We have seen a number of definitions, but the one that best encapsulates it is the following from Cambridge University:
“The result of combining physical infrastructure with digital infrastructure, providing improved information to enable better decision making, faster and cheaper."
Despite challenging conditions in the broader infrastructure market (which include macroeconomic volatility, an undersupply of core infrastructure investment opportunities, and a compressing of investor returns), investor appetite for the sector remains strong. Sixty two per cent of EMEA investors describe current demand for the infrastructure asset class as high, while a further 34% consider it moderate. Seventy per cent predict demand will increase still further throughout 2018 and 2019.
Perhaps not unsurprisingly, investors see challenges relating to how to value the specific impact of technology. This ranks alongside more established concerns such as high asset prices and dry powder. In an evolving smart infrastructure market, there is likely to be an evolutionary rather than revolutionary approach in relation to this, as investors become more comfortable with how to assess its impact based on their experiences. We think that this is part of a much wider discussion to be had around aligning incentives for sponsors and authorities in a way that could provide more certainty and opportunities around this.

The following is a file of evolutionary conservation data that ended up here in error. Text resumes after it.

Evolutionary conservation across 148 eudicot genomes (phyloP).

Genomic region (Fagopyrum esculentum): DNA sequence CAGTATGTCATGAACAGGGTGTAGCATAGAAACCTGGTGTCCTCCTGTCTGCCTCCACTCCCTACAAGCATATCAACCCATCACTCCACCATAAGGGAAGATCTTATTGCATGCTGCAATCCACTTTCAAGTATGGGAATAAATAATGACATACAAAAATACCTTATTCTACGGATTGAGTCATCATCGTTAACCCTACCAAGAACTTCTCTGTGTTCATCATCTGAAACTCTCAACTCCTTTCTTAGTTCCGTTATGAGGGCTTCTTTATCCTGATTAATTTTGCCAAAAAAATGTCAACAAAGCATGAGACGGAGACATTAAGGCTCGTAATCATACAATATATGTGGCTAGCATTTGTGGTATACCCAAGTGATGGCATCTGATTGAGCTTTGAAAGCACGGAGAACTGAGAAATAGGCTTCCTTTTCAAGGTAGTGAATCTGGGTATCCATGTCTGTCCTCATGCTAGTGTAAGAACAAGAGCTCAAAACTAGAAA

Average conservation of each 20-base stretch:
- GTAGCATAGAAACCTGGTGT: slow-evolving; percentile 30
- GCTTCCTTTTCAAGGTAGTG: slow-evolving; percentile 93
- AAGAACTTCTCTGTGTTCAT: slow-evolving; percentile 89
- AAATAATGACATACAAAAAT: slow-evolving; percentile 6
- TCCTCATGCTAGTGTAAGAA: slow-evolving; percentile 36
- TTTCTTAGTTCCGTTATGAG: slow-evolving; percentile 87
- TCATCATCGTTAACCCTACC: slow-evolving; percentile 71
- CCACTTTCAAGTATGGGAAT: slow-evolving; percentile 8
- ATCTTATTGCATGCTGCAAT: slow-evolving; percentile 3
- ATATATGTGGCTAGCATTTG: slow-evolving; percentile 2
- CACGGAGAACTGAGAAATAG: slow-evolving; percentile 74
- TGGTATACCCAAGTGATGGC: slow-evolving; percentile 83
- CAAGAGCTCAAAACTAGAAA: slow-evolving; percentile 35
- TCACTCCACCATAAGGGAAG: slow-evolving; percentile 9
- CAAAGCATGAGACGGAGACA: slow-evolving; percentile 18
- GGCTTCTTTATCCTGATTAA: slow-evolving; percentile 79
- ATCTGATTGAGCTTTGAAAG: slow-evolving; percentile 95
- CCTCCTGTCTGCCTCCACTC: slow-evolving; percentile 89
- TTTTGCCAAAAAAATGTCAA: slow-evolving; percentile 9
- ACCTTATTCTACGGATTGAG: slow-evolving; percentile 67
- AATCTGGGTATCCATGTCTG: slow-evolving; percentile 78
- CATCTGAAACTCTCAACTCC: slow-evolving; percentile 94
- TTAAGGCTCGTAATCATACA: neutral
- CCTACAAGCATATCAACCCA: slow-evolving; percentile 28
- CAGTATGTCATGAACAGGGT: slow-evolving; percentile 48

Our research indicates there are two distinct views on smart infrastructure within the market. One camp of investors is embracing the impact of digital technology and exploring how it might be used to optimise performance across a portfolio or a specific asset. A similar proportion are adopting a wait and see approach. The reluctance to engage is being driven in part by concerns over obsolescence, while individual remits and accompanying risk appetites also play their part.
Eighty four per cent of Private Investors think obsolescence is a risk given the rate at which technology is moving. While smart infrastructure clearly has the potential to enhance asset portfolios, there is always a concern that the pace of technological change can lead to solutions that are obsolete before the end of their operational lifecycle. This is particularly the case where the operational cycle tends to be very long for traditional infrastructure – so we can understand why that is a key concern.
Seventy seven per cent of investors recognise that current risk models need to change to properly assess the impact of smart infrastructure. This report makes some initial suggestions for how to achieve this through a shift in perspective, and an evolution of proven processes, rather than a wholesale shift in approach. All projects are different, and there is always scope for looking at certain risks in a more nuanced and collaborative way.
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